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Pipe fitting

Pipe fitting is the occupation of installing or repairing piping or tubing systems that convey liquid, gas, and occasionally solid materials. This work involves selecting and preparing pipe or tubing, joining it together by various means, and the location and repair of leaks.

Pipe fitting work is done in many different trades: Plumbing, HVAC, manufacturing, fire prevention, and many others. Pipe fitters (sometimes called simply "fitters") are represented in the USA by the United Association of Journeymen and Apprentices of the Plumbing and Pipe Fitting Industry of the United States and Canada.

Fitters work with a variety of pipe and tubing materials including several types of plastic, copper, steel, iron, aluminium, clay, and lead.

Steel pipe

Steel pipe (or black iron pipe) was once the most popular choice for supply of water and flammable gases, but fell from favor as water pipe in the mid 20th century due to its tendency to rust. Steel pipe is still used in many homes and businesses to convey natural gas or propane, and is a popular choice in fire sprinkler systems due to its high heat resistance.

Steel pipe is joined using thread connections, where tapered threads (See National Pipe Thread) are cut into the tubing section end, sealant is applied in the form of thread compound or PTFE tape (similar to teflon tape) and it is then threaded into a corresponding threaded fitting using a pipe wrench.

Usages vary from country to country as different nations have different standards to install pipe.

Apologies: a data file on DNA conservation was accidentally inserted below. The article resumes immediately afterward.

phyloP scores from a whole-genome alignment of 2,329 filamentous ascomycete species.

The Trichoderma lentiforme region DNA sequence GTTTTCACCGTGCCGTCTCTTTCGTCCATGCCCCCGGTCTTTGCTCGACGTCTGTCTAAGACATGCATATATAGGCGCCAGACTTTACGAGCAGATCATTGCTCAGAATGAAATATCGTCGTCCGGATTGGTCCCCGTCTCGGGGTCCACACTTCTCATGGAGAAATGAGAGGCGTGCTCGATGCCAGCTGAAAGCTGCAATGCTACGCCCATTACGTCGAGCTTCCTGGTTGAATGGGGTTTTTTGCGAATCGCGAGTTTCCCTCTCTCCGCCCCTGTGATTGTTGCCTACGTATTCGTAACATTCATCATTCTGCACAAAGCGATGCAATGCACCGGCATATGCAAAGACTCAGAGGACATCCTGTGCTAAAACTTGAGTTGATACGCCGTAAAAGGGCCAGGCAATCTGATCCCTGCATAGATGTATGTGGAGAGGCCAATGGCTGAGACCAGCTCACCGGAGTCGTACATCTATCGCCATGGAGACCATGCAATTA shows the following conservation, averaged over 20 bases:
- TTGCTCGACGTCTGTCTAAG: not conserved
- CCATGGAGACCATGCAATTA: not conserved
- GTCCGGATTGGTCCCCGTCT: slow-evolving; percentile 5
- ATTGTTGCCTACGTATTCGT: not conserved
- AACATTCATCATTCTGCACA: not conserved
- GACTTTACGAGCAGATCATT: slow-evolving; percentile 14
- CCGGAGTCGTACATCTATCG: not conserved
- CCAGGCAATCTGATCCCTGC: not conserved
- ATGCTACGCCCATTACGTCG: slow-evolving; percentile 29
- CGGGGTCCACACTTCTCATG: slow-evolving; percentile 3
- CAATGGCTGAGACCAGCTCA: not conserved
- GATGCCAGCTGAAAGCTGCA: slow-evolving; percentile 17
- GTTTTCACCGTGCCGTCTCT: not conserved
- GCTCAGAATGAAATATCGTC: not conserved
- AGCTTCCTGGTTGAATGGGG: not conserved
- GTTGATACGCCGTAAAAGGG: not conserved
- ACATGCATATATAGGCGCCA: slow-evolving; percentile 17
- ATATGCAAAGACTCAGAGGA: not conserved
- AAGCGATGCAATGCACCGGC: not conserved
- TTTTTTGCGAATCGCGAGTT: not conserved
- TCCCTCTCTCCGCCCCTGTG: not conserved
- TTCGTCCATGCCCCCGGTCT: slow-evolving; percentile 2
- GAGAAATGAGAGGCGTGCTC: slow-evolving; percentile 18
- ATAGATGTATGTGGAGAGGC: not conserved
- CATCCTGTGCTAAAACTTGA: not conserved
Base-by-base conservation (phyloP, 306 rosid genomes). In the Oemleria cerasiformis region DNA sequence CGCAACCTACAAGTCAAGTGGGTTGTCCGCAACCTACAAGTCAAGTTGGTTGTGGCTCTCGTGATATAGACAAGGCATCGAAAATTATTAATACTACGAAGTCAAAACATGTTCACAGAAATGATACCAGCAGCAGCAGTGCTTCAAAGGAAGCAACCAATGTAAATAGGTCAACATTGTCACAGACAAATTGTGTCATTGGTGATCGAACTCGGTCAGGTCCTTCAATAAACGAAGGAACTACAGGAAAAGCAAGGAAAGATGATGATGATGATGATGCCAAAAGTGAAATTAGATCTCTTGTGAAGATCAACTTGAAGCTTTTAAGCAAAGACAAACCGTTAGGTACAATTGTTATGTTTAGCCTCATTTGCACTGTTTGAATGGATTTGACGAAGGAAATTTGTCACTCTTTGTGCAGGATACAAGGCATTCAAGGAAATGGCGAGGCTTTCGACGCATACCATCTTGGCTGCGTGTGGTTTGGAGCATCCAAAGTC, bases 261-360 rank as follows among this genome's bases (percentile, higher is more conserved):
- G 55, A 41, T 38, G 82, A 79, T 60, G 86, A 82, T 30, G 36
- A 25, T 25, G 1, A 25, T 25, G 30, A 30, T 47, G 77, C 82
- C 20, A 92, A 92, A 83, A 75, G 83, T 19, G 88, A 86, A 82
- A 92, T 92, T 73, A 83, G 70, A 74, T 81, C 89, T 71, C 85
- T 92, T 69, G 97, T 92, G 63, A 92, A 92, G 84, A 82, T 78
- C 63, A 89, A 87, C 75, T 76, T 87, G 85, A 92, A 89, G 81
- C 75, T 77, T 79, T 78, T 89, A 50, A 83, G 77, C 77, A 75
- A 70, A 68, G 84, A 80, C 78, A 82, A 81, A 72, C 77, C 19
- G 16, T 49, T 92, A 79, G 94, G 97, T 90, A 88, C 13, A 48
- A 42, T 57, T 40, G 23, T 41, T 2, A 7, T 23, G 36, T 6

In Canada, in respect to natural gas (NG) and propane (LP gas), black iron pipe (BIP) is used to connect an appliance to the supply, it must however be marked (either painted yellow or yellow banding attached at certain intervals) and certain restrictions apply to which nominal pipe size (NPS) can be put through walls and buildings. With propane in particular BIP can be run from an exterior tank (or cylinder) provided it is well protected from the elements and an anode-type of protection is in place for when the pipe is to be installed underground.

Copper tubing

Copper tubing is most often used for supply of hot and cold water, and as refrigerant line in HVAC systems. There are two basic types of copper tubing, soft copper and rigid copper. Copper tubing is joined using flare connection, compression connection, or sweat (solder). Copper offers a high level of resistance to corrosion, but is becoming very costly.

Soft copper

Soft (or ductile) copper tubing can be bent easily to travel around obstacles in the path of the tubing. It can be joined by any of the three methods, and it is the only type of copper tubing suitable for flare connections. Soft copper is the most popular choice for refrigerant lines in split-system air conditioners and heat pumps.

Flare connections

Flare connections require that the end of a tubing section be spread outward in a bell shape using a flare tool. A flare nut then compresses this bell-shaped end onto a male fitting. Flare connections are the most labor intensive of the three options, but are quite reliable over the course of many years.

Rigid copper

Rigid copper is a popular choice for water lines. It is joined using a sweat, compression or crimped/pressed connection. Rigid copper cannot be bent and must use elbow fittings to go around corners or avoid obstacles.

Sweat connections

Sweat fitting. These are smooth, and easily slip onto the end of a tubing section. The joint is then heated using a torch, and solder is melted into the connection. When the solder cools, it forms a very strong bond which can last for decades. Sweat connected rigid copper is the most popular choice for water supply lines in modern buildings. In situations where many connections must be made at once, (such as plumbing of a new building) sweat offers much quicker joinery than compression or flare.

Compression connections